The 2003 movie, “The Italian Job,” is a good metaphor for the ‘job’ that Giorgia Meloni, the first female party leader to win the Italian elections, will undertake at the helm of her new government.
The genre classification of the film is action thriller, and that is pretty much what the new government will have to be. It does not bode well either that the president of the European Commission threatened Italian voters with unmistakable openness even before the elections that if they voted in the “wrong direction,” she would have the means to reverse the course. To illustrate this, she cited Hungary and Poland as examples, in case anyone had any doubts about the existence of these tools.
In order to understand this better, let us look at the general situation in Italy, particularly from the point of view of why the direction in which Italy is heading, and what the “right” direction is, is such a sensitive issue for Europe as a whole. The fact that Italy has had 68 successive governments in 76 years, including the new one, suggests that the social and political structure is not very stable, and that any construct that might have been intended to achieve stable governance is falling apart in a short space of time. This was also the case when the traditional two major political forces, the Christian Democratic Party and the Socialist Party, were driving the political process, and the rapidly changing political climate meant that governments changed almost every year. In an average four-year term, at least three governments followed one another.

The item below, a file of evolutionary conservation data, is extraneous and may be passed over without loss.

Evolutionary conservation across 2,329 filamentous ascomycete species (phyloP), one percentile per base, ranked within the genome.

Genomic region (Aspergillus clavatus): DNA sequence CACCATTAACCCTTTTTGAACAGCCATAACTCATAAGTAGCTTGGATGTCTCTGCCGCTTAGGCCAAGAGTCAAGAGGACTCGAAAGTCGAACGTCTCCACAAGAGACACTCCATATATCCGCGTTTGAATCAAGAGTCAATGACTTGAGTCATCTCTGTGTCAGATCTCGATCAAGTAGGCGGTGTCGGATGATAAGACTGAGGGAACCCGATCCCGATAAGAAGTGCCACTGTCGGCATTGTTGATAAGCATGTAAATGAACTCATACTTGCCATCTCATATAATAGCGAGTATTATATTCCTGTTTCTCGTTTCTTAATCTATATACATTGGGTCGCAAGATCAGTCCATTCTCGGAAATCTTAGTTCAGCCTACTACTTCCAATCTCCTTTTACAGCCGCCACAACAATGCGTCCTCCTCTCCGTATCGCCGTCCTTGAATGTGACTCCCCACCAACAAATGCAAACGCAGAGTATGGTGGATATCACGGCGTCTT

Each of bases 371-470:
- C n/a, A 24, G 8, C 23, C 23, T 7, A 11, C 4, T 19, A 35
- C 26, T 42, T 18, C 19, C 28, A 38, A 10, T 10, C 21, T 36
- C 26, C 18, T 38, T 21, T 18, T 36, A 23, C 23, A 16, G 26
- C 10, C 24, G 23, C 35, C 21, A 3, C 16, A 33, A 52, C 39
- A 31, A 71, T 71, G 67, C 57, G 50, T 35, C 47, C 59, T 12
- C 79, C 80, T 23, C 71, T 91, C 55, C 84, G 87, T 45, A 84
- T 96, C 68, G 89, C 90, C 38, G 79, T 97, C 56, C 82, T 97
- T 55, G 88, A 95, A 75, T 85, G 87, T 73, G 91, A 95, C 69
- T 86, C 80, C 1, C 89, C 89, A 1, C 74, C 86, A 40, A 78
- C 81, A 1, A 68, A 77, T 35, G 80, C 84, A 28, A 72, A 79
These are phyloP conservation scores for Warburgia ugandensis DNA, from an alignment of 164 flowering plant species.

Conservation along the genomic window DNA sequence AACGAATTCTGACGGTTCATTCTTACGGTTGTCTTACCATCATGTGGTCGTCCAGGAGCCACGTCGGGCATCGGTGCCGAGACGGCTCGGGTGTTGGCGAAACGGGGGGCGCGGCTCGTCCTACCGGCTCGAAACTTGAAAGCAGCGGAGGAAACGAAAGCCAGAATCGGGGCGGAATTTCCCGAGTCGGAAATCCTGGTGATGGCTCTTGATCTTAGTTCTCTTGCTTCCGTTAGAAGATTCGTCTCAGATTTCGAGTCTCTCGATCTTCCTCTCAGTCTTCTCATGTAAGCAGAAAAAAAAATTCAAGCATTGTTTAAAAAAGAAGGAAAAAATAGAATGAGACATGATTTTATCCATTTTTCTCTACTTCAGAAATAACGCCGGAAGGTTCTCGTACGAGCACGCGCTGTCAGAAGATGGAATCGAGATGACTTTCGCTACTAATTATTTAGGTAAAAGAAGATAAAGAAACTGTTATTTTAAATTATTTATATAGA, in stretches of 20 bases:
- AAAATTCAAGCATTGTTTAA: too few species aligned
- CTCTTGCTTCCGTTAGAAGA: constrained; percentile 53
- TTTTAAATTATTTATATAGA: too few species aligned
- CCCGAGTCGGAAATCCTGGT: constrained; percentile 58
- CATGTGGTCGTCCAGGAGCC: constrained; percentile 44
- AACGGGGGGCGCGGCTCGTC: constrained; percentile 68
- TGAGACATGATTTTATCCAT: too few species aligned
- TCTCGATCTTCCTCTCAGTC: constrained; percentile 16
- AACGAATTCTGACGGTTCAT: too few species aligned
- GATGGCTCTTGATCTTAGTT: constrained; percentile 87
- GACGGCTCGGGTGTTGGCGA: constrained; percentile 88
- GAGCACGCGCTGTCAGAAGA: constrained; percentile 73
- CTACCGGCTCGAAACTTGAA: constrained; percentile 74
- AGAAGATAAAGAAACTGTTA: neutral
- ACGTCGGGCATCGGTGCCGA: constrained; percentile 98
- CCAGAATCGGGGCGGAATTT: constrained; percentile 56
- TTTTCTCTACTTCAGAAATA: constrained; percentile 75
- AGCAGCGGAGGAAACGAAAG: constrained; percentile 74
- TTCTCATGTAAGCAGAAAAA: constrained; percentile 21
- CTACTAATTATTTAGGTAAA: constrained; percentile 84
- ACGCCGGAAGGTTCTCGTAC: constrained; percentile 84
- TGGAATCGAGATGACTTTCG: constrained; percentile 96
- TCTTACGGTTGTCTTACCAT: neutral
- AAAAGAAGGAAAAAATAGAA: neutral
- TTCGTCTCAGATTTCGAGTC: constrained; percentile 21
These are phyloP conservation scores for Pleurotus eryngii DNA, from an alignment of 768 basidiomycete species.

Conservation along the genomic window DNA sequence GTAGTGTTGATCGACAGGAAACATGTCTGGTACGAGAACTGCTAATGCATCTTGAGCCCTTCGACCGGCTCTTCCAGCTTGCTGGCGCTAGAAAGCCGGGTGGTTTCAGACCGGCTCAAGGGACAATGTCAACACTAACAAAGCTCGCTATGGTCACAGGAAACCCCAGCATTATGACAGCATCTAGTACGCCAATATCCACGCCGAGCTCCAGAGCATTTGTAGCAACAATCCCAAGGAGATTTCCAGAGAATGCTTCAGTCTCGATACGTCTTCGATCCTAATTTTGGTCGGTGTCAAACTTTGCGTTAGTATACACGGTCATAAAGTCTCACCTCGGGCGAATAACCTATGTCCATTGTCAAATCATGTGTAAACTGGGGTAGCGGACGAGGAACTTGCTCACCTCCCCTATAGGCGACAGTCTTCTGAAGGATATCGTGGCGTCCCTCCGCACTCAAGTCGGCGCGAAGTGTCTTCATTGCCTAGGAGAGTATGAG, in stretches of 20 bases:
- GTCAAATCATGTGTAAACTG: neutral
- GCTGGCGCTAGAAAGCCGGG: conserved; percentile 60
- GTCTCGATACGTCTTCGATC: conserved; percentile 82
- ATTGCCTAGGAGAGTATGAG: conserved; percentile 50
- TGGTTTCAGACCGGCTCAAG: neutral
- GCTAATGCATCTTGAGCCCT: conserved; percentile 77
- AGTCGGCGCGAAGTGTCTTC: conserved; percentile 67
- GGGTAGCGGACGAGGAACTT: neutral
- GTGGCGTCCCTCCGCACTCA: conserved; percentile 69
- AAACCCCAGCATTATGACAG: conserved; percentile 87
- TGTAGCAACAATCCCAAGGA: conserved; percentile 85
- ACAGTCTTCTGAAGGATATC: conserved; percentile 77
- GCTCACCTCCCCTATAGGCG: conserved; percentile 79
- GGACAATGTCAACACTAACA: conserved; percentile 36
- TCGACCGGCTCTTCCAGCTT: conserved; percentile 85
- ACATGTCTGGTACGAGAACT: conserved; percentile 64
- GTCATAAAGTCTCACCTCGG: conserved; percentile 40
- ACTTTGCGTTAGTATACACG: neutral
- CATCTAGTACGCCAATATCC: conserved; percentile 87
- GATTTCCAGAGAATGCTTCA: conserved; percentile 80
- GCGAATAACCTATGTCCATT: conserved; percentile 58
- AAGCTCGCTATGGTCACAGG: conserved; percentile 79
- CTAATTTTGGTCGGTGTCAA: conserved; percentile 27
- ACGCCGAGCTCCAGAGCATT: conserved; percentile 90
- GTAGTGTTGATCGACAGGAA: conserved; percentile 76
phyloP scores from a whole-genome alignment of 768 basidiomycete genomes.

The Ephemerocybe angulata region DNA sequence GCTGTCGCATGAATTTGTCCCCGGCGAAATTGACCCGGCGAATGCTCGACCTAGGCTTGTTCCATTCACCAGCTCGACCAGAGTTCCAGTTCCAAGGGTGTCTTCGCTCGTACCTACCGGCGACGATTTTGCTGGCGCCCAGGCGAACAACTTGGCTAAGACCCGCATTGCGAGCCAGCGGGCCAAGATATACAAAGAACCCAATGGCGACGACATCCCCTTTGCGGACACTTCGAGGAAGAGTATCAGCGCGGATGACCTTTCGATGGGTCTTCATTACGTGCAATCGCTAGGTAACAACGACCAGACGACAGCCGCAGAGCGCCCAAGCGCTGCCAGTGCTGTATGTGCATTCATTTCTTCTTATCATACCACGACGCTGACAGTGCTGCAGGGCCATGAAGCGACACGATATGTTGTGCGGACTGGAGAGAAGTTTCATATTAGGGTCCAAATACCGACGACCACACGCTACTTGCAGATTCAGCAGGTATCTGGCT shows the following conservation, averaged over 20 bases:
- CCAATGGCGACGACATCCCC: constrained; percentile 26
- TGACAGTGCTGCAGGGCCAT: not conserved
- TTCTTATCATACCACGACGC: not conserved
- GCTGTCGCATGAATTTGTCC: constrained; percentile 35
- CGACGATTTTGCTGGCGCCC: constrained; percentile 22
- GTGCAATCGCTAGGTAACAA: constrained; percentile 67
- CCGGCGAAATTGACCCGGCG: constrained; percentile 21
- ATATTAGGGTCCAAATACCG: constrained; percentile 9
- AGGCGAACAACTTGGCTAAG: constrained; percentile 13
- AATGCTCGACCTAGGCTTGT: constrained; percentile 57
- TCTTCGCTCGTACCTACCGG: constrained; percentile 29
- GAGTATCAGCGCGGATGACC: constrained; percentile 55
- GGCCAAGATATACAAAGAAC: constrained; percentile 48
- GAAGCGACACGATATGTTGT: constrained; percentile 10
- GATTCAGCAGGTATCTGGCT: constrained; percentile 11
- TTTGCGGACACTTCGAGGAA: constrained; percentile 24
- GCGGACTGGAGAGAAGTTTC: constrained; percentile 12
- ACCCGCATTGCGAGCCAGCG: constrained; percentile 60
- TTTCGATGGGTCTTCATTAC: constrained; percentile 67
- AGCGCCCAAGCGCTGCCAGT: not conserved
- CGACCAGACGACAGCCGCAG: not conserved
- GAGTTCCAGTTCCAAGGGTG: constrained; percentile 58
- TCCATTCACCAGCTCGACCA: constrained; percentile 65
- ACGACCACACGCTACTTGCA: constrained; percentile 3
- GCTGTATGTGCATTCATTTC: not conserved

Then, over the course of a decade or two, both major parties collapsed, and the resulting vacuum was filled by parties that were rebuilt partly from the ruins of the old and partly from at least new-looking parties, further undermining the chances of stability. The world of politics is, of course, only a mirror image, showing, albeit through many different channels, the state of a given society. In other words, it is not simply politics that is unstable, but the whole of Italy’s social structural dynamics. This has been the case for a very long time, and as things stand, this is not going to change any time soon.
As we know in the eurozone countries, the ratio of public debt to GDP must not exceed 60 percent, but today, at most, 3 out of 18 countries meet this criterion, and in Italy the ratio is above 150 percent. Public debt amounts to €3.2 trillion, by far the largest in the European Union and roughly five times the size of Hungary’s total national wealth.
All of this cannot be explained by the prevailing narrative, so for a while it was placed under the direct control of the global financial power system of Mario Draghi, but this construct has now fizzled out. The old order has finally collapsed, replaced by a confused liberal-globalist complex and an equally rather incoherent national right. But the three parties of the radical right that are now entering government are also divided on migration, climate, and the war in Ukraine, and they so far have no coherent strategy for interpreting and managing socio-economic tensions.
So we should be pleased that, after Hungary and Poland, there will now be a third country in the group of openly and courageously “rebellious” member states, and look upon it with cautious optimism. However, so far, we know little about the strategy on which the new governing coalition will base its ideas. So let us wish those taking on the “Italian job” good luck.